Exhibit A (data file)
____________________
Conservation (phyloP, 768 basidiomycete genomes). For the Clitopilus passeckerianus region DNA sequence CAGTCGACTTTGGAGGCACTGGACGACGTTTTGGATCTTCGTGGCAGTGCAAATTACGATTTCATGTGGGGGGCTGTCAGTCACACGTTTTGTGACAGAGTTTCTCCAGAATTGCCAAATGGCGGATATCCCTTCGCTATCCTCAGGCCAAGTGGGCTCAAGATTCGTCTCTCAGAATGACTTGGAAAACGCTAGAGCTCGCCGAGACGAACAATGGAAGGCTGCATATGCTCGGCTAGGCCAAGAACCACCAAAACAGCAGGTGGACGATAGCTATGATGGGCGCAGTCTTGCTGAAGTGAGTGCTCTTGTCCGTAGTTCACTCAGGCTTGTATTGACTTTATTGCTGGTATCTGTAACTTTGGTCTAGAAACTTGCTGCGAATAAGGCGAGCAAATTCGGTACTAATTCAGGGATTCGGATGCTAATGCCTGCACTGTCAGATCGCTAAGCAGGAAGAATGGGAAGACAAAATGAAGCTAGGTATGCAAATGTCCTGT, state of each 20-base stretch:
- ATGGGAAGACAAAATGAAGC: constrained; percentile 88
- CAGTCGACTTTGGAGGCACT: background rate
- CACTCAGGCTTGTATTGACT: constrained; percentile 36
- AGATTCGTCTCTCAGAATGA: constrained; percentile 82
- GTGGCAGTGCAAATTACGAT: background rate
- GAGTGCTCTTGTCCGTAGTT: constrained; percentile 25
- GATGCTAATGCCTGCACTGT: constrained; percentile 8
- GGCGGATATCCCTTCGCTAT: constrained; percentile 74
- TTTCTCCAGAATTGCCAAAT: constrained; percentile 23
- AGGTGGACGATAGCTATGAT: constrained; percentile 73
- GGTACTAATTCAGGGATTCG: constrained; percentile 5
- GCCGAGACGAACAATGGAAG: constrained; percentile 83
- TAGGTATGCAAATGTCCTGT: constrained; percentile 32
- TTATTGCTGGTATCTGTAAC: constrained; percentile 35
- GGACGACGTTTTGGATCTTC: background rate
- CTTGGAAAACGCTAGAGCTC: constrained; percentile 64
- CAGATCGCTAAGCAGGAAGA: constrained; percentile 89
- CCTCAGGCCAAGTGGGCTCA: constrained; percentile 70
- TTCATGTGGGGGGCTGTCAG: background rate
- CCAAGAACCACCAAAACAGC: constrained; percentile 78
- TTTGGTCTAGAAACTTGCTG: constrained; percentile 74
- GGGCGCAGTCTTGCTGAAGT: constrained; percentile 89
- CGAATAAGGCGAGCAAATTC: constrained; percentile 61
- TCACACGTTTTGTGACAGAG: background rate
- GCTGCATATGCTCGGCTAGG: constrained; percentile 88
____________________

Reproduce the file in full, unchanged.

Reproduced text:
Conservation (phyloP, 768 basidiomycete genomes). For the Clitopilus passeckerianus region DNA sequence CAGTCGACTTTGGAGGCACTGGACGACGTTTTGGATCTTCGTGGCAGTGCAAATTACGATTTCATGTGGGGGGCTGTCAGTCACACGTTTTGTGACAGAGTTTCTCCAGAATTGCCAAATGGCGGATATCCCTTCGCTATCCTCAGGCCAAGTGGGCTCAAGATTCGTCTCTCAGAATGACTTGGAAAACGCTAGAGCTCGCCGAGACGAACAATGGAAGGCTGCATATGCTCGGCTAGGCCAAGAACCACCAAAACAGCAGGTGGACGATAGCTATGATGGGCGCAGTCTTGCTGAAGTGAGTGCTCTTGTCCGTAGTTCACTCAGGCTTGTATTGACTTTATTGCTGGTATCTGTAACTTTGGTCTAGAAACTTGCTGCGAATAAGGCGAGCAAATTCGGTACTAATTCAGGGATTCGGATGCTAATGCCTGCACTGTCAGATCGCTAAGCAGGAAGAATGGGAAGACAAAATGAAGCTAGGTATGCAAATGTCCTGT, state of each 20-base stretch:
- ATGGGAAGACAAAATGAAGC: constrained; percentile 88
- CAGTCGACTTTGGAGGCACT: background rate
- CACTCAGGCTTGTATTGACT: constrained; percentile 36
- AGATTCGTCTCTCAGAATGA: constrained; percentile 82
- GTGGCAGTGCAAATTACGAT: background rate
- GAGTGCTCTTGTCCGTAGTT: constrained; percentile 25
- GATGCTAATGCCTGCACTGT: constrained; percentile 8
- GGCGGATATCCCTTCGCTAT: constrained; percentile 74
- TTTCTCCAGAATTGCCAAAT: constrained; percentile 23
- AGGTGGACGATAGCTATGAT: constrained; percentile 73
- GGTACTAATTCAGGGATTCG: constrained; percentile 5
- GCCGAGACGAACAATGGAAG: constrained; percentile 83
- TAGGTATGCAAATGTCCTGT: constrained; percentile 32
- TTATTGCTGGTATCTGTAAC: constrained; percentile 35
- GGACGACGTTTTGGATCTTC: background rate
- CTTGGAAAACGCTAGAGCTC: constrained; percentile 64
- CAGATCGCTAAGCAGGAAGA: constrained; percentile 89
- CCTCAGGCCAAGTGGGCTCA: constrained; percentile 70
- TTCATGTGGGGGGCTGTCAG: background rate
- CCAAGAACCACCAAAACAGC: constrained; percentile 78
- TTTGGTCTAGAAACTTGCTG: constrained; percentile 74
- GGGCGCAGTCTTGCTGAAGT: constrained; percentile 89
- CGAATAAGGCGAGCAAATTC: constrained; percentile 61
- TCACACGTTTTGTGACAGAG: background rate
- GCTGCATATGCTCGGCTAGG: constrained; percentile 88